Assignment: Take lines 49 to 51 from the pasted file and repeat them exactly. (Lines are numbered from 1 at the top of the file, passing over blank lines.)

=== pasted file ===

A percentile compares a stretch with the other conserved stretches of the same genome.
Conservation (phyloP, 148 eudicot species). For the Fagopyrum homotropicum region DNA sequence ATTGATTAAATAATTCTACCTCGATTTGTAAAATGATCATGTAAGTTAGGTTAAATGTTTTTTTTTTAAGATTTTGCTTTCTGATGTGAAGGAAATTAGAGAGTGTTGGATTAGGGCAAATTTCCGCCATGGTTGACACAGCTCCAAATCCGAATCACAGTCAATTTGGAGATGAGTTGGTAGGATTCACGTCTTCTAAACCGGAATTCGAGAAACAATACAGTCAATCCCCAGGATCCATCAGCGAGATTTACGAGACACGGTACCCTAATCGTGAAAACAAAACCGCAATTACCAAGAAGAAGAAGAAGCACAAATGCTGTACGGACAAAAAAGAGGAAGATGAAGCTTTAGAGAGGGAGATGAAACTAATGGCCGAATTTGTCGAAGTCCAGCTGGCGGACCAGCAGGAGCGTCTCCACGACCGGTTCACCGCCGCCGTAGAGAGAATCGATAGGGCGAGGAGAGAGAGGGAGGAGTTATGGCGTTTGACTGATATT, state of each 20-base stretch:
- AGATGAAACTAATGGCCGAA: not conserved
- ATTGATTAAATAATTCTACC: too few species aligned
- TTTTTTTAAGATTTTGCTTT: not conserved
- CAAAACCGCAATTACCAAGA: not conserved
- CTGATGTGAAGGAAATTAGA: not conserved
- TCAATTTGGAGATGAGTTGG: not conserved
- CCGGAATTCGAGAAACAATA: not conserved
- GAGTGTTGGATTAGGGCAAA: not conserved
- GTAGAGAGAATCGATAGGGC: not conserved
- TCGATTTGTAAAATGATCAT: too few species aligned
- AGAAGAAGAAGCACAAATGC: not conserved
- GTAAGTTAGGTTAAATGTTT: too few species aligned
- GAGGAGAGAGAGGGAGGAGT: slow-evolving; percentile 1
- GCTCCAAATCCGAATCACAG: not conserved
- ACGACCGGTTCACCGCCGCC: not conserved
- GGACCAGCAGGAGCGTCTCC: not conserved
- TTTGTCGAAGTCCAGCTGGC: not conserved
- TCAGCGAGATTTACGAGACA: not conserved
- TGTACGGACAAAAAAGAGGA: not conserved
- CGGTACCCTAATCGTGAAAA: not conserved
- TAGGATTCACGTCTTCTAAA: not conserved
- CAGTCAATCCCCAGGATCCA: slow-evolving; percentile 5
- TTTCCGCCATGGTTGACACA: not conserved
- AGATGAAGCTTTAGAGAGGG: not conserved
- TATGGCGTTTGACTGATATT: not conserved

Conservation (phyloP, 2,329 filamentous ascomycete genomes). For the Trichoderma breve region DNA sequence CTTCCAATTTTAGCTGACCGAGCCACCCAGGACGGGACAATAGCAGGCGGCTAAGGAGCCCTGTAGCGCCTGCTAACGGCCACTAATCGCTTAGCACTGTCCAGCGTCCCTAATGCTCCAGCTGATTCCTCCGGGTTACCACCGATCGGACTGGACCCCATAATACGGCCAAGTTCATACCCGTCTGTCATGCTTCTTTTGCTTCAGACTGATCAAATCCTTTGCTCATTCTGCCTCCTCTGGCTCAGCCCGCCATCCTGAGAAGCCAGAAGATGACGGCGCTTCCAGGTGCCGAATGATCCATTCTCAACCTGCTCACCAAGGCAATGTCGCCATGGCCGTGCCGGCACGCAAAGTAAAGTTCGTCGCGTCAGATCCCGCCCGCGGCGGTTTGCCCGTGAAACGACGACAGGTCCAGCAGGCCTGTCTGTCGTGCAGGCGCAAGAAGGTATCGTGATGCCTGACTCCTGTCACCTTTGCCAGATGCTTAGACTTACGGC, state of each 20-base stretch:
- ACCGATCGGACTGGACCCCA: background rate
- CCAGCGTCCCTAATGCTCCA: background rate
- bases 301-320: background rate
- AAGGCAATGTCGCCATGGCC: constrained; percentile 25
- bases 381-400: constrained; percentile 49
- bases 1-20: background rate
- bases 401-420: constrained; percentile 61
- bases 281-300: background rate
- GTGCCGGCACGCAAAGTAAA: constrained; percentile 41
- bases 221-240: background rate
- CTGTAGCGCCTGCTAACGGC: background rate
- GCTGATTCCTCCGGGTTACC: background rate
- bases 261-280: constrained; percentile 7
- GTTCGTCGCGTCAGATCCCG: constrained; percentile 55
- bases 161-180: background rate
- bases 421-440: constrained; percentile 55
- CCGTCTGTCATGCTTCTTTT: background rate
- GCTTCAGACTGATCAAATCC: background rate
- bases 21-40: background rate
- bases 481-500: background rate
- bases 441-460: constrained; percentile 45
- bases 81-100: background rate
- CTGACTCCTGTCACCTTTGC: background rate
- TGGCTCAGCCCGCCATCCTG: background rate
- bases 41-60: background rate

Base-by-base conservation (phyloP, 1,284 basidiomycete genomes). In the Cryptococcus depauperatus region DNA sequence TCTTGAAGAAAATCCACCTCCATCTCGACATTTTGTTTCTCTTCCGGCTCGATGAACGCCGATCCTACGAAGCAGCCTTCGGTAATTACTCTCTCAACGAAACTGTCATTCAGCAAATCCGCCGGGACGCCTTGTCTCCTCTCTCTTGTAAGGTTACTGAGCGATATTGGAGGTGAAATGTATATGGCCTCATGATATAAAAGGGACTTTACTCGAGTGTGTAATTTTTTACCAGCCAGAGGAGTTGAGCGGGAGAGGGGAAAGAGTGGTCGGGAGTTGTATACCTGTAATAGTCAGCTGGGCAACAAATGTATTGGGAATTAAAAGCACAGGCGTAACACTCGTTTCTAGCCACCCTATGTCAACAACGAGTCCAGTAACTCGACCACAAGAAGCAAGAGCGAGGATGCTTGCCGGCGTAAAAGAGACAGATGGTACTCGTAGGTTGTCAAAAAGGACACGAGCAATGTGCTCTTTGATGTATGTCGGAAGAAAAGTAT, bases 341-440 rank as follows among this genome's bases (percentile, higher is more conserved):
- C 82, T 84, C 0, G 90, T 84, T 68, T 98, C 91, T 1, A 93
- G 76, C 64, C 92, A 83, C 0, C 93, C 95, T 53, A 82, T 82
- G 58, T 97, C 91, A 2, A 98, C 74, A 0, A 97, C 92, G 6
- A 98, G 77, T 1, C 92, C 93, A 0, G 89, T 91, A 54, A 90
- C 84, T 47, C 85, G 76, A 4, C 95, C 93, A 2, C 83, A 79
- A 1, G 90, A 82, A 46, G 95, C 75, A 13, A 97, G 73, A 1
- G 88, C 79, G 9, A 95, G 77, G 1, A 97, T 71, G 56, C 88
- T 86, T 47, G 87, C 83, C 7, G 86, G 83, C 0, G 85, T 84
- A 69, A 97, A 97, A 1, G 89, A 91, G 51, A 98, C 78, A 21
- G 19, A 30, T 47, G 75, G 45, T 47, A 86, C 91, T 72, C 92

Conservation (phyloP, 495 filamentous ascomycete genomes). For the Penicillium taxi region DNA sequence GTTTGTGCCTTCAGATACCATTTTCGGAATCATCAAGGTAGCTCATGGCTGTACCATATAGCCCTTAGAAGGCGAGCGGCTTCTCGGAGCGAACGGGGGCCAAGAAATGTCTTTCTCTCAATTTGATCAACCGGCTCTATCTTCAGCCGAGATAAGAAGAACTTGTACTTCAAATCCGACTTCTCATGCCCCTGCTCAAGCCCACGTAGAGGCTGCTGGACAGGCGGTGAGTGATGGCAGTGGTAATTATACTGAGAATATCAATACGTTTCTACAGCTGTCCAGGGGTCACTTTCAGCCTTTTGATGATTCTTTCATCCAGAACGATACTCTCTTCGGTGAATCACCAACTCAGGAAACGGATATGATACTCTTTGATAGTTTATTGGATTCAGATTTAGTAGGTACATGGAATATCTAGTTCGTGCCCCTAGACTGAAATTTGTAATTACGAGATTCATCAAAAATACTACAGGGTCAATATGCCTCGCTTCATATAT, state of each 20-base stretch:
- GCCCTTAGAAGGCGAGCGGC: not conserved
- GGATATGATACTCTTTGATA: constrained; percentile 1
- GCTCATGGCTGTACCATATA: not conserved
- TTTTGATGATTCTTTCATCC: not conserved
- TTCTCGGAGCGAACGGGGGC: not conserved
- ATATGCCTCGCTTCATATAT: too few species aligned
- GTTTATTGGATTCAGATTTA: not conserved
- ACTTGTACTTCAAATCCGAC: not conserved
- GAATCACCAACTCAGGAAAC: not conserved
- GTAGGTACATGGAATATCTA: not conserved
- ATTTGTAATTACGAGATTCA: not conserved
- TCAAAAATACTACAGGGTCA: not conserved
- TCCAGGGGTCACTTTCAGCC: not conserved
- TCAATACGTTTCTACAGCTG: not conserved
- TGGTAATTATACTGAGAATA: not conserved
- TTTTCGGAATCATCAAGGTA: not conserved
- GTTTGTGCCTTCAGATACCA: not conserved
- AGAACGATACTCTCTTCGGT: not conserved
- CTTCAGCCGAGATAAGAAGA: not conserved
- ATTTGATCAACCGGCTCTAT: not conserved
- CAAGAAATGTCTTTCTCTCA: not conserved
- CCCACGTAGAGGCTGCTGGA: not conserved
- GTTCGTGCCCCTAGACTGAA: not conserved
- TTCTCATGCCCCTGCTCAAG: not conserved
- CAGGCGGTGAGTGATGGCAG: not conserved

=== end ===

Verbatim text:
- bases 441-460: constrained; percentile 45
- bases 81-100: background rate
- CTGACTCCTGTCACCTTTGC: background rate